(Un)Monuments for V. Tatlin | exhibitions view Galleria Continua, San Gimignano | Courtesy: the artist and GALLERIA CONTINUA, San Gimignano / Beijing / Les Moulins / Habana | Photo by: Artnine
The C.I.A behind the opening of the Museu de Arte de São Paulo.
Joseph Beuys smoking crack in downtown São Paulo.
The illusory innocence of modernist architecture, Brasilia and the dictatorship.
Gordon Matta Clark, Lygia Clark and Lina Bo Bardi.
Lenin's marxist propaganda and Dan Flavin minimalist.
Stirr them gently with a pinch of cement and get ready for a subversive Brazilian punch: Marcelo Cidade.
In 1920 a grand building was designed by artist and architect Vladimir Tatlin as monument and home of the Third International: iron, glass, steel for a colossal tower meant to help Lenin's marxist propaganda, a real technological hub for the political avantgarde, a spiral that would have been taller than the Eiffel Tower.
In 1964 American artist Dan Flavin initiated a series of 39 monuments to Tatlin, minimalist sets of pre-fabricated fluorescent tubes resembling the ambitious utopian shapes of the russian constructivist.
In 2015, in San Gimignano, at the Galleria Continua's Arco dei Becci, Brazilian artist Marcelo Cidade closes the loop of an appropriational short circuit, presenting a new series of sculptures made from off the grid flourescent light fittings, recovered structures of abandoned buildings in São Paulo, charged with the memory of the deterioration of their original spaces and meaning. No more light, no more enlightment, just ruins. Of Dan Flavin's homage to Tatlin, what remains, it is a critical reflection on utopian failures, and on monuments' anachronism.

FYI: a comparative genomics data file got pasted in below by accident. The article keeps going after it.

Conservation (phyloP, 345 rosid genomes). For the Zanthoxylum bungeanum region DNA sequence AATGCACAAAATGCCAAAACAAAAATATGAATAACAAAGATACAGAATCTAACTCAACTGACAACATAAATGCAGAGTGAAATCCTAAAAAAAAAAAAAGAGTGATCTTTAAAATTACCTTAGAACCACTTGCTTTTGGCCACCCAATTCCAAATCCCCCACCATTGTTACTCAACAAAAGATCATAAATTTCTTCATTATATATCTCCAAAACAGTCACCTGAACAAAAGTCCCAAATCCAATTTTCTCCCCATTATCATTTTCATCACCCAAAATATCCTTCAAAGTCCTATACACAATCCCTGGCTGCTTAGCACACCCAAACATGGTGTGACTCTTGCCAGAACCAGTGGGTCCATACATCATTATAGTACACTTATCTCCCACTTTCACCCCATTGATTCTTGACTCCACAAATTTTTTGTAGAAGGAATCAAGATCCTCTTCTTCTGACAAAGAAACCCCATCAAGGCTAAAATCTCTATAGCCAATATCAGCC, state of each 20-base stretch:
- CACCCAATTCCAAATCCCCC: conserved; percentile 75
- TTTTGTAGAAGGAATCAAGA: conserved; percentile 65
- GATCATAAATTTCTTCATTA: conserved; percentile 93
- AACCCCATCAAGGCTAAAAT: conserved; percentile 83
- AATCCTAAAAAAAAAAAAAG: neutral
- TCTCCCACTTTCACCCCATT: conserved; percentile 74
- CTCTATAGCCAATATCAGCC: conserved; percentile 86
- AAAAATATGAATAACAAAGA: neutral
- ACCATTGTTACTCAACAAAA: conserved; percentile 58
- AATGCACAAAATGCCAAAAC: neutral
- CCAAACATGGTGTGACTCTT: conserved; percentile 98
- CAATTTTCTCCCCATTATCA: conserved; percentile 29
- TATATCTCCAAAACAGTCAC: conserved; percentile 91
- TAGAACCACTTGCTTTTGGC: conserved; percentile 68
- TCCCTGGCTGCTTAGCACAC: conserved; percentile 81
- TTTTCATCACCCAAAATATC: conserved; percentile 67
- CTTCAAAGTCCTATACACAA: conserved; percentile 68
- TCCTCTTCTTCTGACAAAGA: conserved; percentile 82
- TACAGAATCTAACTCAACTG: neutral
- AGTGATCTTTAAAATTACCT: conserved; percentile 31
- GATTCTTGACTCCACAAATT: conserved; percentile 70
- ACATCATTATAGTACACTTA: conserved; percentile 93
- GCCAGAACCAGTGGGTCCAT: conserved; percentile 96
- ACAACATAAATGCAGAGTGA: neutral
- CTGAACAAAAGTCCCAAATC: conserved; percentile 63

We met Cidade and we talked about Brazilian modernism in architecture and its epic fails - with the exception of just a few, like Lina Bo Bardi and Flavio de Carvalho - about his sense of riappropriation and subversive critique of cultural hegemonic models, about his poetic language made from mundane materials, like cement and felt, about him going in and out the studio, on the road. Where it might happen to meet Joseph Beuys smoking crack......
Marcelo Cidade was born in 1979 in Sa?o Paulo, where he currently lives and works. Through an often subversive and informal practice, Cidade questions the ideals of modernist architecture and appropriates urban spaces. Comparing established social relations and values, Cidade produces an “aesthetics of resistance,” creating works that express complex social conflicts and bring signs and situations from the street into spaces given over to art. One of his particular interests is the public space generated in urban areas and the technological flux of our surveillance society.
Cidade has had solo exhibitions at Kadist Art Foundation, San Francisco (2014); Galleria Continua, San Gimignano, Italy (2015-2014); Casa França-Brasil, Rio de Janeiro (2013); Galeria Vermelho, São Paulo (2012, 2010, 2008, and 2006); Furini Arte Contemporanea, Rome (2010); and Centro Cultural São Paulo (CCSP) (2008); among others. He has participated in group exhibitions at the Museo Tamayo, Mexico City (2014); Wexner Center for the Arts, Columbus, Ohio (2014); Museu de Arte do Rio (MAR), Rio de Janeiro (2014); Museo d’Arte Moderna de São Paulo (2014, 2012, 2011, and 2010); the Broad Art Museum, East Lansing, Michigan (2013); the Krannert Art Museum, Champaign, Illinois (2103); CCA Wattis Institute for Contemporary Arts (2012); Tate Liverpool, England (2011); MUSAC - Castilla y Léon, Spain (2010); and the 27th São Paulo Biennial (2006); among others.